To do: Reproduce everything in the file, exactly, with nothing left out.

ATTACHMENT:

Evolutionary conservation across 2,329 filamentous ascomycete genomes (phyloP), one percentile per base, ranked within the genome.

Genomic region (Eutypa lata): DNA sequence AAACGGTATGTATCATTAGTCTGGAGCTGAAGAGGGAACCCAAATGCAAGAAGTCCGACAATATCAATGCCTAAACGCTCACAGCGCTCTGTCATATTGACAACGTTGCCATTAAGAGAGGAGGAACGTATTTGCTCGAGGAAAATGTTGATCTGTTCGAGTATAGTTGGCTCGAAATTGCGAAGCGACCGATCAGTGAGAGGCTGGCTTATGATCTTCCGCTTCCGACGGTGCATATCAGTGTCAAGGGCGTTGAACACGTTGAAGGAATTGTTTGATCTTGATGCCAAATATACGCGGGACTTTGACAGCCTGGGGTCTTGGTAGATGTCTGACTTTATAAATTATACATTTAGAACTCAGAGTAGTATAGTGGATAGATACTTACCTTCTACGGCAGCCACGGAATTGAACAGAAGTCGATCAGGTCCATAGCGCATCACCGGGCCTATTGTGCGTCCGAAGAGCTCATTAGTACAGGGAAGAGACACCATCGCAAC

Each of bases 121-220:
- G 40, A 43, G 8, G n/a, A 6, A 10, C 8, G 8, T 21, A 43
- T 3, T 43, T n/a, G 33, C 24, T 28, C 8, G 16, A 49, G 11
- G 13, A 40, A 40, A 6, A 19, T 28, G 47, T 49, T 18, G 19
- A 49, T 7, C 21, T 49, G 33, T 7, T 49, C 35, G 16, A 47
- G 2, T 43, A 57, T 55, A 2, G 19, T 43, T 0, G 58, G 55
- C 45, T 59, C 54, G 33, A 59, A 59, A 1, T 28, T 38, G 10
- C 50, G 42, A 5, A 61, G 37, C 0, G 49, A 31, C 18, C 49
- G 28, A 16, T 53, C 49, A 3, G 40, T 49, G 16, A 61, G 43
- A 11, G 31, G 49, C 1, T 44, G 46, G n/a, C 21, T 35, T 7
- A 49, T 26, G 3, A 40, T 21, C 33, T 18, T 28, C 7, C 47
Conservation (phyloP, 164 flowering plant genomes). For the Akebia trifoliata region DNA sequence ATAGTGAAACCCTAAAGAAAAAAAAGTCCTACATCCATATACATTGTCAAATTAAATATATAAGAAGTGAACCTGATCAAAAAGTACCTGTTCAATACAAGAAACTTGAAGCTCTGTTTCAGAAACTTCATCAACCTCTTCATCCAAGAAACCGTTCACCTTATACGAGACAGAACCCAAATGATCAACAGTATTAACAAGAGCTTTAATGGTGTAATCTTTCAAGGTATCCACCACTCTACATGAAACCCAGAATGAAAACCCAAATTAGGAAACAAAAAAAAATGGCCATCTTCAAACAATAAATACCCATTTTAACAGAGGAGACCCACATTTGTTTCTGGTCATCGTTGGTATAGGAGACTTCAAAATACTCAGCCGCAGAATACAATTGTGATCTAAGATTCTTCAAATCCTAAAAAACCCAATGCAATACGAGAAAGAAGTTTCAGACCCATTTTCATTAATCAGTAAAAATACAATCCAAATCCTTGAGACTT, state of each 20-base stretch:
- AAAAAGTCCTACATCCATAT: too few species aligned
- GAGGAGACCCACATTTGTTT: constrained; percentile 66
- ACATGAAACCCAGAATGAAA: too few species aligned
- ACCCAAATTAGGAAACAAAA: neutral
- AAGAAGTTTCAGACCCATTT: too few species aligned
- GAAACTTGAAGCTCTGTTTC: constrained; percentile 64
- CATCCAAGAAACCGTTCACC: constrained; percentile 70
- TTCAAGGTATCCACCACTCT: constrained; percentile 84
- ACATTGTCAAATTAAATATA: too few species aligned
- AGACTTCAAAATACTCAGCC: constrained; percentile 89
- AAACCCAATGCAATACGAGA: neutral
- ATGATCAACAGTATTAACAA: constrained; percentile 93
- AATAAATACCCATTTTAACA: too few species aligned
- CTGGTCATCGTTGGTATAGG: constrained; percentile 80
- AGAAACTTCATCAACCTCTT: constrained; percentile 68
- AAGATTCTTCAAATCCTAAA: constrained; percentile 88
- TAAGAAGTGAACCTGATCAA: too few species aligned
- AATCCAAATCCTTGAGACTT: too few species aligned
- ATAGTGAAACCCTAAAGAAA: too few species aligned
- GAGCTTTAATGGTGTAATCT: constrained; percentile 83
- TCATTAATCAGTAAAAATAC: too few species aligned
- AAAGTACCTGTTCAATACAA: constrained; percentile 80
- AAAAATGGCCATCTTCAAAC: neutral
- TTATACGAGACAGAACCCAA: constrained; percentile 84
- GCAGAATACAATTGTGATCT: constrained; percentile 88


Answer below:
Evolutionary conservation across 2,329 filamentous ascomycete genomes (phyloP), one percentile per base, ranked within the genome.

Genomic region (Eutypa lata): DNA sequence AAACGGTATGTATCATTAGTCTGGAGCTGAAGAGGGAACCCAAATGCAAGAAGTCCGACAATATCAATGCCTAAACGCTCACAGCGCTCTGTCATATTGACAACGTTGCCATTAAGAGAGGAGGAACGTATTTGCTCGAGGAAAATGTTGATCTGTTCGAGTATAGTTGGCTCGAAATTGCGAAGCGACCGATCAGTGAGAGGCTGGCTTATGATCTTCCGCTTCCGACGGTGCATATCAGTGTCAAGGGCGTTGAACACGTTGAAGGAATTGTTTGATCTTGATGCCAAATATACGCGGGACTTTGACAGCCTGGGGTCTTGGTAGATGTCTGACTTTATAAATTATACATTTAGAACTCAGAGTAGTATAGTGGATAGATACTTACCTTCTACGGCAGCCACGGAATTGAACAGAAGTCGATCAGGTCCATAGCGCATCACCGGGCCTATTGTGCGTCCGAAGAGCTCATTAGTACAGGGAAGAGACACCATCGCAAC

Each of bases 121-220:
- G 40, A 43, G 8, G n/a, A 6, A 10, C 8, G 8, T 21, A 43
- T 3, T 43, T n/a, G 33, C 24, T 28, C 8, G 16, A 49, G 11
- G 13, A 40, A 40, A 6, A 19, T 28, G 47, T 49, T 18, G 19
- A 49, T 7, C 21, T 49, G 33, T 7, T 49, C 35, G 16, A 47
- G 2, T 43, A 57, T 55, A 2, G 19, T 43, T 0, G 58, G 55
- C 45, T 59, C 54, G 33, A 59, A 59, A 1, T 28, T 38, G 10
- C 50, G 42, A 5, A 61, G 37, C 0, G 49, A 31, C 18, C 49
- G 28, A 16, T 53, C 49, A 3, G 40, T 49, G 16, A 61, G 43
- A 11, G 31, G 49, C 1, T 44, G 46, G n/a, C 21, T 35, T 7
- A 49, T 26, G 3, A 40, T 21, C 33, T 18, T 28, C 7, C 47
Conservation (phyloP, 164 flowering plant genomes). For the Akebia trifoliata region DNA sequence ATAGTGAAACCCTAAAGAAAAAAAAGTCCTACATCCATATACATTGTCAAATTAAATATATAAGAAGTGAACCTGATCAAAAAGTACCTGTTCAATACAAGAAACTTGAAGCTCTGTTTCAGAAACTTCATCAACCTCTTCATCCAAGAAACCGTTCACCTTATACGAGACAGAACCCAAATGATCAACAGTATTAACAAGAGCTTTAATGGTGTAATCTTTCAAGGTATCCACCACTCTACATGAAACCCAGAATGAAAACCCAAATTAGGAAACAAAAAAAAATGGCCATCTTCAAACAATAAATACCCATTTTAACAGAGGAGACCCACATTTGTTTCTGGTCATCGTTGGTATAGGAGACTTCAAAATACTCAGCCGCAGAATACAATTGTGATCTAAGATTCTTCAAATCCTAAAAAACCCAATGCAATACGAGAAAGAAGTTTCAGACCCATTTTCATTAATCAGTAAAAATACAATCCAAATCCTTGAGACTT, state of each 20-base stretch:
- AAAAAGTCCTACATCCATAT: too few species aligned
- GAGGAGACCCACATTTGTTT: constrained; percentile 66
- ACATGAAACCCAGAATGAAA: too few species aligned
- ACCCAAATTAGGAAACAAAA: neutral
- AAGAAGTTTCAGACCCATTT: too few species aligned
- GAAACTTGAAGCTCTGTTTC: constrained; percentile 64
- CATCCAAGAAACCGTTCACC: constrained; percentile 70
- TTCAAGGTATCCACCACTCT: constrained; percentile 84
- ACATTGTCAAATTAAATATA: too few species aligned
- AGACTTCAAAATACTCAGCC: constrained; percentile 89
- AAACCCAATGCAATACGAGA: neutral
- ATGATCAACAGTATTAACAA: constrained; percentile 93
- AATAAATACCCATTTTAACA: too few species aligned
- CTGGTCATCGTTGGTATAGG: constrained; percentile 80
- AGAAACTTCATCAACCTCTT: constrained; percentile 68
- AAGATTCTTCAAATCCTAAA: constrained; percentile 88
- TAAGAAGTGAACCTGATCAA: too few species aligned
- AATCCAAATCCTTGAGACTT: too few species aligned
- ATAGTGAAACCCTAAAGAAA: too few species aligned
- GAGCTTTAATGGTGTAATCT: constrained; percentile 83
- TCATTAATCAGTAAAAATAC: too few species aligned
- AAAGTACCTGTTCAATACAA: constrained; percentile 80
- AAAAATGGCCATCTTCAAAC: neutral
- TTATACGAGACAGAACCCAA: constrained; percentile 84
- GCAGAATACAATTGTGATCT: constrained; percentile 88